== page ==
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ePortfolios and Three Outstanding Options for Student Learning



Congratulations on considering student ePortfolios as part of your transformative learning package. Electronic Portfolios are, in my opinion, the most effective way for students to authentically document and share their learning with an authentic audience. My suggestion is that you recommend one of these three platforms to your students as they begin creating their positive digital footprints: Google Sites, Evernote, and my personal choice, Blogger.




Fresh off an outstanding ePortfolio workshop presented by Dr. Helen Barrett, I became motivated to share some thoughts, and a few resources on this topic. What, how, and why are certainly important questions to address new or improved learning opportunities. My hope is that your focus will be on the "WHY", as the "what" and "how" can, and should, be left to student research and development. Although it may not be appropriate in some cases, I would let the students experiment, and then choose the tools that best meet their needs. Here are three outstanding learning tools that you and your students could consider for digital portfolios.
  1.  Google Sites - Endorsed by Dr. Barrett, Google Sites offers students a single sign-on option for finding, storing, recording, and sharing information. A natural fit for schools that are GoogleApps shops, students will appreciate the variety of media and resources that can be included in their site. Portfolio templates are numerous, but there is a fairly significant learning curve to customizing the site navigation and appearance. Sites is not the best option for mobile devices such as iPads, although you can work around many issues by using the Chrome browser in "desktop" mode to work with Sites, and even then, scrolling, alignment, and formatting can be troublesome. For the "HOW?", here is Dr. Barrett's step-by-step recipe for creating and maintaining ePortfolios with GoogleApps.  Also, here is an ePortfolio Starter Guide created and shared by Thomas College.
  2. Evernote - One of the very favorite tools of connected learners, Evernote offers a device agnostic platform for accumulating, creating, and sharing information. Desktop, iOS, and Android versions are feature-rich and fairly easy to learn and use. Like Google Sites, Evernote is free, can be collaborative, and offers a wide range of digital resources that can be incorporated into electronic portfolios. Separate Evernote folders can be created to support different subjects or learning units. This terrific Evernote Blog post by Rob Van Nood helps to address the question of "How can students create ePortfolios using Evernote?" Also, "How to Use Google Drive and Evernote to Create Digital Portfolios.", shared by +Edudemic. And this just in, Evernote, A Great Tool for Organizing Teachers and Students - Powerful Learning Practice.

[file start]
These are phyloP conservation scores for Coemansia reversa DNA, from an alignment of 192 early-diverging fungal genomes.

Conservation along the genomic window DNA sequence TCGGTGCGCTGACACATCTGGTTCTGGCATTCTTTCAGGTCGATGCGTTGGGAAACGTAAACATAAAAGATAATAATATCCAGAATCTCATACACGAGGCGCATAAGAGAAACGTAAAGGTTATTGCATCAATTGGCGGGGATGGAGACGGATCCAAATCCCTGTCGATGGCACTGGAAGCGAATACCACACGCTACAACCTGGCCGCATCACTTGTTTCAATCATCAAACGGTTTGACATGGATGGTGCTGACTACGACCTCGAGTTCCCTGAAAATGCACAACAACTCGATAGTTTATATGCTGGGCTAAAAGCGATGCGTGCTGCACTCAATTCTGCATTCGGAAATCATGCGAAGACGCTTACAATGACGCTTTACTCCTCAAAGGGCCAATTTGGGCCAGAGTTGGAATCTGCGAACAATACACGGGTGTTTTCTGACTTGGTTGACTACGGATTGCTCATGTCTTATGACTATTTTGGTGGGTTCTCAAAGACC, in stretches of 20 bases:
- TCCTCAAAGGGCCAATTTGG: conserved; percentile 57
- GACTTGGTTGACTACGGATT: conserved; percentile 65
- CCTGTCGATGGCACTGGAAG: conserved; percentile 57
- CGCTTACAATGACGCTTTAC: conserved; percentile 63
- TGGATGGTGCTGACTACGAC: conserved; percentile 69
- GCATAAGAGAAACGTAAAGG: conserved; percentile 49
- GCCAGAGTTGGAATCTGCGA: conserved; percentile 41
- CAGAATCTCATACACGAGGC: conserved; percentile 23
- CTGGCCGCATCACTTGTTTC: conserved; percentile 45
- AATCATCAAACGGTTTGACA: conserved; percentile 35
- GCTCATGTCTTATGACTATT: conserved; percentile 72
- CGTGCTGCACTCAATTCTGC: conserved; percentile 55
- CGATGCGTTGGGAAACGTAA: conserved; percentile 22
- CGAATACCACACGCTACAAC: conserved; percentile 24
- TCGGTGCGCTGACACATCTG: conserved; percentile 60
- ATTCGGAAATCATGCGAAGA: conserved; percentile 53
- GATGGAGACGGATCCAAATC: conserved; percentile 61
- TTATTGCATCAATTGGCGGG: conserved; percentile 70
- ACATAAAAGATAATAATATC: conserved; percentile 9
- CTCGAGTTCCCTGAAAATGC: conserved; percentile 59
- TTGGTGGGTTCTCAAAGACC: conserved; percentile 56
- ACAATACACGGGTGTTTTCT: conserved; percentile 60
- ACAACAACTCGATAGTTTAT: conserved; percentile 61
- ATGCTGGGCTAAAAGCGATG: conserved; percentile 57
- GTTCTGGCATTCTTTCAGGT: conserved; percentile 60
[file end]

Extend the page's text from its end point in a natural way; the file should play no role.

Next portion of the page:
3. Blogger - Like Dr. Barrett, I am a fan of GoogleApps. However, I want my high school students to work with a tool that offers more transparency, is more forgiving on a mobile device, and allows threaded discussions and sequential posting of material. Students can use the body of Blogger to demonstrate learning as a process, while using the "pages" feature to create summative products. While not perfect, the mobile versions of Blogger offer anytime, anywhere update and publishing capacities. (I am composing this post using an iPad and a bluetooth keyboard.) Blogger is easy to learn and like Evernote, a variety of resources can be linked or embedded into the blog. I particularly like the option to bring web gadgets into the mix. (Blogging in the Classroom, A 4-Step Guide - Edudemic) As with Google Sites, templates and customization features are available for enhancing the appearance and functionality of the blog. Blogger can be used collaboratively, and the audience can be controlled by the publisher. Here is an interesting post from Kathy Cassidy, via the PLP Network, explaining how blogs can be used as portfolios for student assessment. Recently, I discovered that readers such as, Feedly or Flipboard, can be used to quickly collect, organize, and review student blogs. The subscription list can be shared with the class so that students can comment on each other's work. As you would guess, students become conscientious editors when they know that their work will be seen by many eyes, including those of their parents and family. (Flipboard & Student Blogging - A Changing Classroom) Finally, if you are like many others who are moving towards 1:1 with iPads, I am recommending a free iOS app that makes mobile blogging a better experience - Posts. Posts provides a clean, simple interface for Blogger or Wordpress when composing on an iPad. 
Any one, or even a combination of two or three, of these platforms will provide an outstanding foundation for your students' ePortfolios. As you plan for this endeavor, consider the availability of wireless connectivity for your students. Also, some consideration and practice with cloud-based file storage, organization, and management is a necessary prerequisite. Google Drive and Dropbox make the storage and retrieval of materials infinitely easier than trying to track down items buried somewhere on a tablet.

A common theme at this year's ISTE Conference was the emphasis on "WHY?". Why do you want your students to create ePortfolios? Your answer to this question will help you guide your students as they address the what (the products) and the how (the processes) related to their connected learning. Electronic portfolios can help set the stage for lifelong learning, life-wide learning, and can also help to establish a positive digital footprint, which is quickly becoming the 21st century resume.

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